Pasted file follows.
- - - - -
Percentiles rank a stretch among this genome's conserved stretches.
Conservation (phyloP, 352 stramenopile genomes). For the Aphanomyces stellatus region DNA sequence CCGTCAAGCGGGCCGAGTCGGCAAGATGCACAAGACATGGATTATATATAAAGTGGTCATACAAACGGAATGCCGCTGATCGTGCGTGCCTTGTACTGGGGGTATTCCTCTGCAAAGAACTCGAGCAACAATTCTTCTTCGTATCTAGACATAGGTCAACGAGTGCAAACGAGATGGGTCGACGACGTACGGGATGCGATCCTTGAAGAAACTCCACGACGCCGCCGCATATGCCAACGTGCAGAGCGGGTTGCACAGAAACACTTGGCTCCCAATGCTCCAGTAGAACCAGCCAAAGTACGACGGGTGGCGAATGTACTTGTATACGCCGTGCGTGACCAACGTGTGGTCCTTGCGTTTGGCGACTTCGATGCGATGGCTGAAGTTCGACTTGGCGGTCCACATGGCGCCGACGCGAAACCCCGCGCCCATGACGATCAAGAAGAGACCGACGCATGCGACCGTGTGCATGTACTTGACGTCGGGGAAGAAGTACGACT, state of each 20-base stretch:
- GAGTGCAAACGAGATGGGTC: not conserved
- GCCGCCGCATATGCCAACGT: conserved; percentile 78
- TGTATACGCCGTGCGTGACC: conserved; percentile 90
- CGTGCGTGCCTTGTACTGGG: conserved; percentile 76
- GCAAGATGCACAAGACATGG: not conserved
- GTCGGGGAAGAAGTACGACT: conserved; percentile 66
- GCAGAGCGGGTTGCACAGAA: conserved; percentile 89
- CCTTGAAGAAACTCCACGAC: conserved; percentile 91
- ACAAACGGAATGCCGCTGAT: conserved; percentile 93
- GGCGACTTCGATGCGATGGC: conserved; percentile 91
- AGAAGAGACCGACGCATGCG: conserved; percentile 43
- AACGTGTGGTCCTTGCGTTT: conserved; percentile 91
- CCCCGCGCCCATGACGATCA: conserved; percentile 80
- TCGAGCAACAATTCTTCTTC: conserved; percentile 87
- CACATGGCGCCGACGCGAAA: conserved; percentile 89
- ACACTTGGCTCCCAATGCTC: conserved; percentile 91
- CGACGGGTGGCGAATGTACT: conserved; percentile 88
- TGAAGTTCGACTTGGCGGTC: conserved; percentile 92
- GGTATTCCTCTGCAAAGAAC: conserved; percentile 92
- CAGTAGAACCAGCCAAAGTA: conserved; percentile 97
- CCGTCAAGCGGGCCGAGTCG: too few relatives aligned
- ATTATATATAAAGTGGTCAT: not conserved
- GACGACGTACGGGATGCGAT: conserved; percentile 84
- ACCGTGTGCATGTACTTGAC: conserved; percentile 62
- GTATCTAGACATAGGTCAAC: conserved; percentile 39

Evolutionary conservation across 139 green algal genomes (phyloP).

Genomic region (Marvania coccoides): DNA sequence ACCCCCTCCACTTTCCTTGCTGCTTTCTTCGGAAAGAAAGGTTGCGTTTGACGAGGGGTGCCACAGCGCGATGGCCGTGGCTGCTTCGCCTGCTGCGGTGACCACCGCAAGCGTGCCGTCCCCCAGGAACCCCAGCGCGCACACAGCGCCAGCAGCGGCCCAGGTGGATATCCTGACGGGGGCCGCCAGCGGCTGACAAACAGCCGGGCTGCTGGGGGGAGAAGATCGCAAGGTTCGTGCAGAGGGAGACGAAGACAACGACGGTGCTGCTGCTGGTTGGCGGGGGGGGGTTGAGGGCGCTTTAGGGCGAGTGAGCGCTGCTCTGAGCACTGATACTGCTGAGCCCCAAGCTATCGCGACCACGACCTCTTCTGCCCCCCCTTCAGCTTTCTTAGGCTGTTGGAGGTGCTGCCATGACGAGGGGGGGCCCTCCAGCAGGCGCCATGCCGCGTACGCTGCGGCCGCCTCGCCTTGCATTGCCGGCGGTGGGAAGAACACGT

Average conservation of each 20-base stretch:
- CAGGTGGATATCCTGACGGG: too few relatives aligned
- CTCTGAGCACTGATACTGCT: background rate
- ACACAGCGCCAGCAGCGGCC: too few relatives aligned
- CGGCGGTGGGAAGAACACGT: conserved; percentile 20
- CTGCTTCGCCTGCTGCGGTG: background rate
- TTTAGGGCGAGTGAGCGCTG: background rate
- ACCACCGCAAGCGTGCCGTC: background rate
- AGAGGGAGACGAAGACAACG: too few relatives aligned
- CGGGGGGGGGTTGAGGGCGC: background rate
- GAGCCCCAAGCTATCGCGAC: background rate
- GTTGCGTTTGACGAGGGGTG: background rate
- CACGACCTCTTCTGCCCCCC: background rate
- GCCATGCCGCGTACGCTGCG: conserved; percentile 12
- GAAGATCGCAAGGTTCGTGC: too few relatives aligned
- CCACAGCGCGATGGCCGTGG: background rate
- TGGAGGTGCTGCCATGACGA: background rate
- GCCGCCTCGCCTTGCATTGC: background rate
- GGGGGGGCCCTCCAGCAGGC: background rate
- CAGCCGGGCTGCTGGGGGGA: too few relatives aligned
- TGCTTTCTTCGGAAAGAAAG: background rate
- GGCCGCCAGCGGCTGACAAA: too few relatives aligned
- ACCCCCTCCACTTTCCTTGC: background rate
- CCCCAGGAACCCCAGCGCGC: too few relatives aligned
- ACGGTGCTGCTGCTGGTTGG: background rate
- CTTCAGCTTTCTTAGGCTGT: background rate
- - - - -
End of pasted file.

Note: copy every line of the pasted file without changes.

Percentiles rank a stretch among this genome's conserved stretches.
Conservation (phyloP, 352 stramenopile genomes). For the Aphanomyces stellatus region DNA sequence CCGTCAAGCGGGCCGAGTCGGCAAGATGCACAAGACATGGATTATATATAAAGTGGTCATACAAACGGAATGCCGCTGATCGTGCGTGCCTTGTACTGGGGGTATTCCTCTGCAAAGAACTCGAGCAACAATTCTTCTTCGTATCTAGACATAGGTCAACGAGTGCAAACGAGATGGGTCGACGACGTACGGGATGCGATCCTTGAAGAAACTCCACGACGCCGCCGCATATGCCAACGTGCAGAGCGGGTTGCACAGAAACACTTGGCTCCCAATGCTCCAGTAGAACCAGCCAAAGTACGACGGGTGGCGAATGTACTTGTATACGCCGTGCGTGACCAACGTGTGGTCCTTGCGTTTGGCGACTTCGATGCGATGGCTGAAGTTCGACTTGGCGGTCCACATGGCGCCGACGCGAAACCCCGCGCCCATGACGATCAAGAAGAGACCGACGCATGCGACCGTGTGCATGTACTTGACGTCGGGGAAGAAGTACGACT, state of each 20-base stretch:
- GAGTGCAAACGAGATGGGTC: not conserved
- GCCGCCGCATATGCCAACGT: conserved; percentile 78
- TGTATACGCCGTGCGTGACC: conserved; percentile 90
- CGTGCGTGCCTTGTACTGGG: conserved; percentile 76
- GCAAGATGCACAAGACATGG: not conserved
- GTCGGGGAAGAAGTACGACT: conserved; percentile 66
- GCAGAGCGGGTTGCACAGAA: conserved; percentile 89
- CCTTGAAGAAACTCCACGAC: conserved; percentile 91
- ACAAACGGAATGCCGCTGAT: conserved; percentile 93
- GGCGACTTCGATGCGATGGC: conserved; percentile 91
- AGAAGAGACCGACGCATGCG: conserved; percentile 43
- AACGTGTGGTCCTTGCGTTT: conserved; percentile 91
- CCCCGCGCCCATGACGATCA: conserved; percentile 80
- TCGAGCAACAATTCTTCTTC: conserved; percentile 87
- CACATGGCGCCGACGCGAAA: conserved; percentile 89
- ACACTTGGCTCCCAATGCTC: conserved; percentile 91
- CGACGGGTGGCGAATGTACT: conserved; percentile 88
- TGAAGTTCGACTTGGCGGTC: conserved; percentile 92
- GGTATTCCTCTGCAAAGAAC: conserved; percentile 92
- CAGTAGAACCAGCCAAAGTA: conserved; percentile 97
- CCGTCAAGCGGGCCGAGTCG: too few relatives aligned
- ATTATATATAAAGTGGTCAT: not conserved
- GACGACGTACGGGATGCGAT: conserved; percentile 84
- ACCGTGTGCATGTACTTGAC: conserved; percentile 62
- GTATCTAGACATAGGTCAAC: conserved; percentile 39

Evolutionary conservation across 139 green algal genomes (phyloP).

Genomic region (Marvania coccoides): DNA sequence ACCCCCTCCACTTTCCTTGCTGCTTTCTTCGGAAAGAAAGGTTGCGTTTGACGAGGGGTGCCACAGCGCGATGGCCGTGGCTGCTTCGCCTGCTGCGGTGACCACCGCAAGCGTGCCGTCCCCCAGGAACCCCAGCGCGCACACAGCGCCAGCAGCGGCCCAGGTGGATATCCTGACGGGGGCCGCCAGCGGCTGACAAACAGCCGGGCTGCTGGGGGGAGAAGATCGCAAGGTTCGTGCAGAGGGAGACGAAGACAACGACGGTGCTGCTGCTGGTTGGCGGGGGGGGGTTGAGGGCGCTTTAGGGCGAGTGAGCGCTGCTCTGAGCACTGATACTGCTGAGCCCCAAGCTATCGCGACCACGACCTCTTCTGCCCCCCCTTCAGCTTTCTTAGGCTGTTGGAGGTGCTGCCATGACGAGGGGGGGCCCTCCAGCAGGCGCCATGCCGCGTACGCTGCGGCCGCCTCGCCTTGCATTGCCGGCGGTGGGAAGAACACGT

Average conservation of each 20-base stretch:
- CAGGTGGATATCCTGACGGG: too few relatives aligned
- CTCTGAGCACTGATACTGCT: background rate
- ACACAGCGCCAGCAGCGGCC: too few relatives aligned
- CGGCGGTGGGAAGAACACGT: conserved; percentile 20
- CTGCTTCGCCTGCTGCGGTG: background rate
- TTTAGGGCGAGTGAGCGCTG: background rate
- ACCACCGCAAGCGTGCCGTC: background rate
- AGAGGGAGACGAAGACAACG: too few relatives aligned
- CGGGGGGGGGTTGAGGGCGC: background rate
- GAGCCCCAAGCTATCGCGAC: background rate
- GTTGCGTTTGACGAGGGGTG: background rate
- CACGACCTCTTCTGCCCCCC: background rate
- GCCATGCCGCGTACGCTGCG: conserved; percentile 12
- GAAGATCGCAAGGTTCGTGC: too few relatives aligned
- CCACAGCGCGATGGCCGTGG: background rate
- TGGAGGTGCTGCCATGACGA: background rate
- GCCGCCTCGCCTTGCATTGC: background rate
- GGGGGGGCCCTCCAGCAGGC: background rate
- CAGCCGGGCTGCTGGGGGGA: too few relatives aligned
- TGCTTTCTTCGGAAAGAAAG: background rate
- GGCCGCCAGCGGCTGACAAA: too few relatives aligned
- ACCCCCTCCACTTTCCTTGC: background rate
- CCCCAGGAACCCCAGCGCGC: too few relatives aligned
- ACGGTGCTGCTGCTGGTTGG: background rate
- CTTCAGCTTTCTTAGGCTGT: background rate